The box is set too far back into the wall. There are specially designed plastic shims that can be placed under the metal tab of the receptacle (between the box and the metal tab) which allow the receptacle to be screwed tight to the box but be in the plane of the wall.
They come in a strip and one tears off as many as needed for the space to be filled. Here you'd use 3 or 4. Fold them accordion style and snap them together. The slip around the screw so you don't hve to completely remove the screw. http://www.homedepot.com/p/Ideal-Spacers-25-Pack-172451L/202937111
What is the composition of the wall board/paneling? Is it flammable? The US best practice is that the box front edge should come out to the plane of the room side of the wall and then the receptacle is screwed tight to the box. The cover plate is supposed to seal well enough to starve a nascent fire of oxygen.
In addition, the opening in the paneling is too large on the top edge of the box. The result of these two deficiencies is that a nascent fire in the box could get oxygen from inside the wall cavity. If this were an adjustable position box, I would say crank it out flush with the wall and you'd be OK. (I can't see an adjustment screw, your hand is in the way, but there is probably not one.) As it is I would say you need non-flammable shims which fill the void space above, and, if necessary below, the box. Maybe strips of the paneling material, if it is non-flammable, or just gypsum board. These strips would mean the plastic shims would be unnecessary.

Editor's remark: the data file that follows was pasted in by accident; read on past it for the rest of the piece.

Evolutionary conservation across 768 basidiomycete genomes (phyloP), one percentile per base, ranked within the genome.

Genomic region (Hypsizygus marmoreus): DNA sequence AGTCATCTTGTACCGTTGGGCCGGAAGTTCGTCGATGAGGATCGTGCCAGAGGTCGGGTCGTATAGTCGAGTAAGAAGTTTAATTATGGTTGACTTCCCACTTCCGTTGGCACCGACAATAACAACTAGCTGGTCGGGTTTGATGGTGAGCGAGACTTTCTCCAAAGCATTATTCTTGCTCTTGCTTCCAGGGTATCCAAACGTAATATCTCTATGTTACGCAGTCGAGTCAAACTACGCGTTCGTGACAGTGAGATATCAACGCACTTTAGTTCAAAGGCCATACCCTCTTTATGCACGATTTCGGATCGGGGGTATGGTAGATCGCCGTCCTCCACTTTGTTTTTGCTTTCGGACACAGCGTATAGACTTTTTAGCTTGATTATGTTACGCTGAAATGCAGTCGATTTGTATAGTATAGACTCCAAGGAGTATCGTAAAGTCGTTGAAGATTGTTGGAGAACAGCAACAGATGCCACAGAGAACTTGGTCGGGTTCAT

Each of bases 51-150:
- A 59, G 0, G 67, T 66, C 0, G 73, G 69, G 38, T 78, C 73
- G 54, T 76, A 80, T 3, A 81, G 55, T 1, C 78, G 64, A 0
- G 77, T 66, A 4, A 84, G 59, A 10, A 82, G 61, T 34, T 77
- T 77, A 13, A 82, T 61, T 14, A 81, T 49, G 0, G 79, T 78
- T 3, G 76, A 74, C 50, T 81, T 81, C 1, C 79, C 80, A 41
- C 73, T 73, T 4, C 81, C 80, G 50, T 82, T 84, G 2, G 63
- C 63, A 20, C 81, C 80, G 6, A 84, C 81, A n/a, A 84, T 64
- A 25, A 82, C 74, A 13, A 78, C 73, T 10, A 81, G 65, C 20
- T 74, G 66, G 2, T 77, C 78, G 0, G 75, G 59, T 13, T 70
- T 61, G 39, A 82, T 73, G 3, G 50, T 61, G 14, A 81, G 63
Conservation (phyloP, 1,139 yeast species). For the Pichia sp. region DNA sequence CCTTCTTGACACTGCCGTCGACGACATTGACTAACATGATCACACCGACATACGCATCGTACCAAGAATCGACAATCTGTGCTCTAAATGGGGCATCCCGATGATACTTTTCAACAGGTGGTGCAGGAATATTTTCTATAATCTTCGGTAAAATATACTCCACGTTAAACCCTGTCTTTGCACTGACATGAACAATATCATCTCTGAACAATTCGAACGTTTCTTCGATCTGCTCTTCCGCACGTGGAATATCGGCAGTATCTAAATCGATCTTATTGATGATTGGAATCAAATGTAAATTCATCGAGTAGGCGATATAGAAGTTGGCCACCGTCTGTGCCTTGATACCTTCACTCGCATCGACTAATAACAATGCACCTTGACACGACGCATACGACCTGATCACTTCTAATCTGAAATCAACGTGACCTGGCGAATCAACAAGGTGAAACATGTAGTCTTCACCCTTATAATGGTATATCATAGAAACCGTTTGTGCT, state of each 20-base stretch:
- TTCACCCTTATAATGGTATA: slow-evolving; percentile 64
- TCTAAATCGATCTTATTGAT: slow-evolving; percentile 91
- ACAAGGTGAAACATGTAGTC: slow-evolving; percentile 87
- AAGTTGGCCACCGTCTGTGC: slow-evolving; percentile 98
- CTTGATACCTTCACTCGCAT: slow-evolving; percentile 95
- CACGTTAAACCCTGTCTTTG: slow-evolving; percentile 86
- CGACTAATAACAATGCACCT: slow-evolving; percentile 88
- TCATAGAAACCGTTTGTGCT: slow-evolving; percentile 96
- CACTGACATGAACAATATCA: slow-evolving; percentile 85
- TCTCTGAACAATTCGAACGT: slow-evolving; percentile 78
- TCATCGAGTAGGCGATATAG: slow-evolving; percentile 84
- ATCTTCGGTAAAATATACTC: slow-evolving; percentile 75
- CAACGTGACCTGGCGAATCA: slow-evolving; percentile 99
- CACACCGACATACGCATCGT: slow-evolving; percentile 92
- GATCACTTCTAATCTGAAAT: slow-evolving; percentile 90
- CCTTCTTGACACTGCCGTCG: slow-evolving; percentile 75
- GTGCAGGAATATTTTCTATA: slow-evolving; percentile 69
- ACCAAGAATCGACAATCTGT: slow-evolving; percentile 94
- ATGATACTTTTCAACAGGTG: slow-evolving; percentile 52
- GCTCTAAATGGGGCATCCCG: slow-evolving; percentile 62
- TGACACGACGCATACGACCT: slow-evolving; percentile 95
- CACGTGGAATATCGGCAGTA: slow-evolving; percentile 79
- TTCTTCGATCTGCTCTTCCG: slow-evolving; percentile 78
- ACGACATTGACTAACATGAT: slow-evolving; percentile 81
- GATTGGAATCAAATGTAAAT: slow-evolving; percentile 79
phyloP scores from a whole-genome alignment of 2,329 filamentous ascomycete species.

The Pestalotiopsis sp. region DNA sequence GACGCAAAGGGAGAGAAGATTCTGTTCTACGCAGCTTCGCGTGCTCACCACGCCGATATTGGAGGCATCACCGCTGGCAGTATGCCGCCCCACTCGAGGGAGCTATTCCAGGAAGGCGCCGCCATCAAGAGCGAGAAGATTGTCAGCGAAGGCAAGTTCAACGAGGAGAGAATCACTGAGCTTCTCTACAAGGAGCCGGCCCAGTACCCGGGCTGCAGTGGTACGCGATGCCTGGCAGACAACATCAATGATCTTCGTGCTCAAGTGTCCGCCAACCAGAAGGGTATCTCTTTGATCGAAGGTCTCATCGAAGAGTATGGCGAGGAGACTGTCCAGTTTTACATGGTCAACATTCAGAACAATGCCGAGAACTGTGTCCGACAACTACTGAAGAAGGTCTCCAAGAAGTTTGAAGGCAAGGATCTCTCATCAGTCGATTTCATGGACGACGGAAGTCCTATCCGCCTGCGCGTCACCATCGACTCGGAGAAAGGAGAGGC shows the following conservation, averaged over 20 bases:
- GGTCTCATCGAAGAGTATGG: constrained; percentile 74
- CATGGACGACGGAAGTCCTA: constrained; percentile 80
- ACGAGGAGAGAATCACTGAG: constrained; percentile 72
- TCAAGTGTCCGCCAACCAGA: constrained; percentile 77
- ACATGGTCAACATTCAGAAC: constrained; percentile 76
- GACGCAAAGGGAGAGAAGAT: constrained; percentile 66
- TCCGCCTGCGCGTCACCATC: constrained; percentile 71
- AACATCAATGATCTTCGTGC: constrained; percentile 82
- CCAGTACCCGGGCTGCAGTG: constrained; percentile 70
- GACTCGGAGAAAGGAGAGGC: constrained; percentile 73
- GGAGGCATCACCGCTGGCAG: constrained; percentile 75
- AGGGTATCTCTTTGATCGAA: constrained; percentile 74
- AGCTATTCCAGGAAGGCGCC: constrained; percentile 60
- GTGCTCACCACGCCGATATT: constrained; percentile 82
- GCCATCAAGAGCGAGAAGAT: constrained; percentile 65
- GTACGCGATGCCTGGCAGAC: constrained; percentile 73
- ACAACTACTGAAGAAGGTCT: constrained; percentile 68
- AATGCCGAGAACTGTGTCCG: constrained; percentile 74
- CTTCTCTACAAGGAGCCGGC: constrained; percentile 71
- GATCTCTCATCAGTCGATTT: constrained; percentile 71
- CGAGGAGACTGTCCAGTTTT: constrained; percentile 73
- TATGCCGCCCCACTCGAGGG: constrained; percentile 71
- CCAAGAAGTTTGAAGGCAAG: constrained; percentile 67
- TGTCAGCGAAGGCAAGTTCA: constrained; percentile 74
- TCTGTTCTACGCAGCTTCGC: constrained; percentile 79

EDITAnother approach is to use a "box extender" or "tile extender", such as https://www.cableorganizer.com/arlington-industries/recessed-electric-box-extender.html or similar product by Carlon https://www.youtube.com/watch?v=l0GRyDJ9ufE With these you might have to use the plastic shims to support the extender.